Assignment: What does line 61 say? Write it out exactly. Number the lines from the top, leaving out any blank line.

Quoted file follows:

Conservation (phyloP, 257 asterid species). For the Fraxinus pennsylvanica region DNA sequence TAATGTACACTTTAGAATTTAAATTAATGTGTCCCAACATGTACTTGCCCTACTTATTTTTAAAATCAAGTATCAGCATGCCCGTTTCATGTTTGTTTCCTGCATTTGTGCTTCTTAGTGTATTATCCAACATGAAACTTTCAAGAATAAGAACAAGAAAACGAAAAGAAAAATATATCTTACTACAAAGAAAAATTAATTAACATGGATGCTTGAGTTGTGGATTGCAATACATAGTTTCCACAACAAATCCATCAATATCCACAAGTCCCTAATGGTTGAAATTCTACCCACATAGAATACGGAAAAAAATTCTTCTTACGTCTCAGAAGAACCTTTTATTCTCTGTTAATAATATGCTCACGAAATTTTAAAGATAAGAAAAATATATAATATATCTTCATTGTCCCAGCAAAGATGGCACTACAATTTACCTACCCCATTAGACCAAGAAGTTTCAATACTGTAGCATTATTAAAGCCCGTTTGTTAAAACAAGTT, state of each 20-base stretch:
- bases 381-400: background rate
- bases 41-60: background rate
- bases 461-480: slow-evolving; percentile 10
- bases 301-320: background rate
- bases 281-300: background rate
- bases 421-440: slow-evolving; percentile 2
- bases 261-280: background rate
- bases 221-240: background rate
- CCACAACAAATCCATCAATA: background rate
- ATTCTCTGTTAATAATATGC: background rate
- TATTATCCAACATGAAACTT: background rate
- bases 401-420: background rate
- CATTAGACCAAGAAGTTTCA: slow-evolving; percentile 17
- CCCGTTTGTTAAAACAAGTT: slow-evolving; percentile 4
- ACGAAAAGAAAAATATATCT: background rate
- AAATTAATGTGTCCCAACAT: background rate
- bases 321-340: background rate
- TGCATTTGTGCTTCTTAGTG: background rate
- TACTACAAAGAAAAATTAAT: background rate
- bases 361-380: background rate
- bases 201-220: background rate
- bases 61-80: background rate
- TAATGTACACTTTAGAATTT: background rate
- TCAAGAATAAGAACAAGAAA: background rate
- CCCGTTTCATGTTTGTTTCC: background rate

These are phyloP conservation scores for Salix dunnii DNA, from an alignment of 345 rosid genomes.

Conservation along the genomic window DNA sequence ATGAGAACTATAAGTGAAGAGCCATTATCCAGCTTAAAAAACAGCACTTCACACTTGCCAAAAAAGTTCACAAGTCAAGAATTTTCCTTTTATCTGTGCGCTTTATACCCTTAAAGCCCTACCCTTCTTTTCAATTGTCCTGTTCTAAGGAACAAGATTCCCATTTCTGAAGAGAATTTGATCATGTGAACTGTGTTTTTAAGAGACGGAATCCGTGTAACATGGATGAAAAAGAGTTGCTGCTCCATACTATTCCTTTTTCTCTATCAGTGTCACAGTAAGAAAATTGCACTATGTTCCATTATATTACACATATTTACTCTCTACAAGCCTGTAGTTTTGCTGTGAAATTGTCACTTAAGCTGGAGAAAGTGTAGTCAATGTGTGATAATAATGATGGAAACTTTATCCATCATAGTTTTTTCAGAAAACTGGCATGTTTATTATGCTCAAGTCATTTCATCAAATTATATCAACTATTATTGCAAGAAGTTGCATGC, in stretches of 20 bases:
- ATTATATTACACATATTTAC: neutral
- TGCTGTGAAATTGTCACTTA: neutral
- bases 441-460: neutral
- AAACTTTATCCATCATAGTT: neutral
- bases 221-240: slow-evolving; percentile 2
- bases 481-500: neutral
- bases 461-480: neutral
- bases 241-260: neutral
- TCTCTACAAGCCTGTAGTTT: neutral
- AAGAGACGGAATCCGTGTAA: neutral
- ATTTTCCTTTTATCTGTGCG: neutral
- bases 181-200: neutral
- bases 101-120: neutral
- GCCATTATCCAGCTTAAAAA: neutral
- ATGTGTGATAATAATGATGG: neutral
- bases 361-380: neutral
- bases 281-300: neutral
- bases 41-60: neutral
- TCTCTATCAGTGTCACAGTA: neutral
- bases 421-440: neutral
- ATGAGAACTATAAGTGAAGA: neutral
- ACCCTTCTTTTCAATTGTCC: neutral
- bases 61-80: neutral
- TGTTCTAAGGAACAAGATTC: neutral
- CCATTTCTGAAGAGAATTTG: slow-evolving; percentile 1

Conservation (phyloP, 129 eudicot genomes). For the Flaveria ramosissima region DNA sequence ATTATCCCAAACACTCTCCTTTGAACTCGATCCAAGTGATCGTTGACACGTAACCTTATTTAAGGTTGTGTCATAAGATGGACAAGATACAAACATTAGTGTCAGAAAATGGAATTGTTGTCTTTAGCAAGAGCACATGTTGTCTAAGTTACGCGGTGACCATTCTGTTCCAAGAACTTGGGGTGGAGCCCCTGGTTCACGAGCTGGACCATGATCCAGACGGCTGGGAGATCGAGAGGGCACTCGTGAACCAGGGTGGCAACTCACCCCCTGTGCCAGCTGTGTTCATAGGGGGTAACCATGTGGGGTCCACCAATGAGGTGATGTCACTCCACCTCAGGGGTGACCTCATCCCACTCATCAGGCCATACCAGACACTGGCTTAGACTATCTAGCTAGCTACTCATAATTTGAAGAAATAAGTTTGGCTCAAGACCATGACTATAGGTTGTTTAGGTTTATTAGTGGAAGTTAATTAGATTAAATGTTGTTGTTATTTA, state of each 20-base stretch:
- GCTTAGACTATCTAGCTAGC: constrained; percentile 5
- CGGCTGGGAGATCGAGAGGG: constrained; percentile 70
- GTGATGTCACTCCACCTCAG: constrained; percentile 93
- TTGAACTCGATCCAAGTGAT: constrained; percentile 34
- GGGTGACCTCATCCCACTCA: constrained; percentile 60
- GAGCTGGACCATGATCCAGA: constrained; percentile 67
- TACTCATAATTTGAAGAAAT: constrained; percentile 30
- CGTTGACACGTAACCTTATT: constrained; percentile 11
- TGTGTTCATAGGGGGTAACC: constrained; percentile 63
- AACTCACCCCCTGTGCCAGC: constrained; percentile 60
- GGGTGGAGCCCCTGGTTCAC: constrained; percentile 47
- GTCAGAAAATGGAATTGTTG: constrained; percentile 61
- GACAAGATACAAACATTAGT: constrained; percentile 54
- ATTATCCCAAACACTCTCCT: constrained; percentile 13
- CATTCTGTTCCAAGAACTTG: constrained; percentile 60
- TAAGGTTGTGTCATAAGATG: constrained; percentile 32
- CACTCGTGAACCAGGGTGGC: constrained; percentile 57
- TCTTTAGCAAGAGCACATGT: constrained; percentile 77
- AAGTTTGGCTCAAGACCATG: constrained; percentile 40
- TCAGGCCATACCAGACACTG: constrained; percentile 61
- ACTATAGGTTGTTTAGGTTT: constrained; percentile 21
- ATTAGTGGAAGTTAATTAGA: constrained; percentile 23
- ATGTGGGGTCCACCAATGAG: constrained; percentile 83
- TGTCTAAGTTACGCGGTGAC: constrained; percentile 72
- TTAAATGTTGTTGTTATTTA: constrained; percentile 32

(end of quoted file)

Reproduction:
- TACTCATAATTTGAAGAAAT: constrained; percentile 30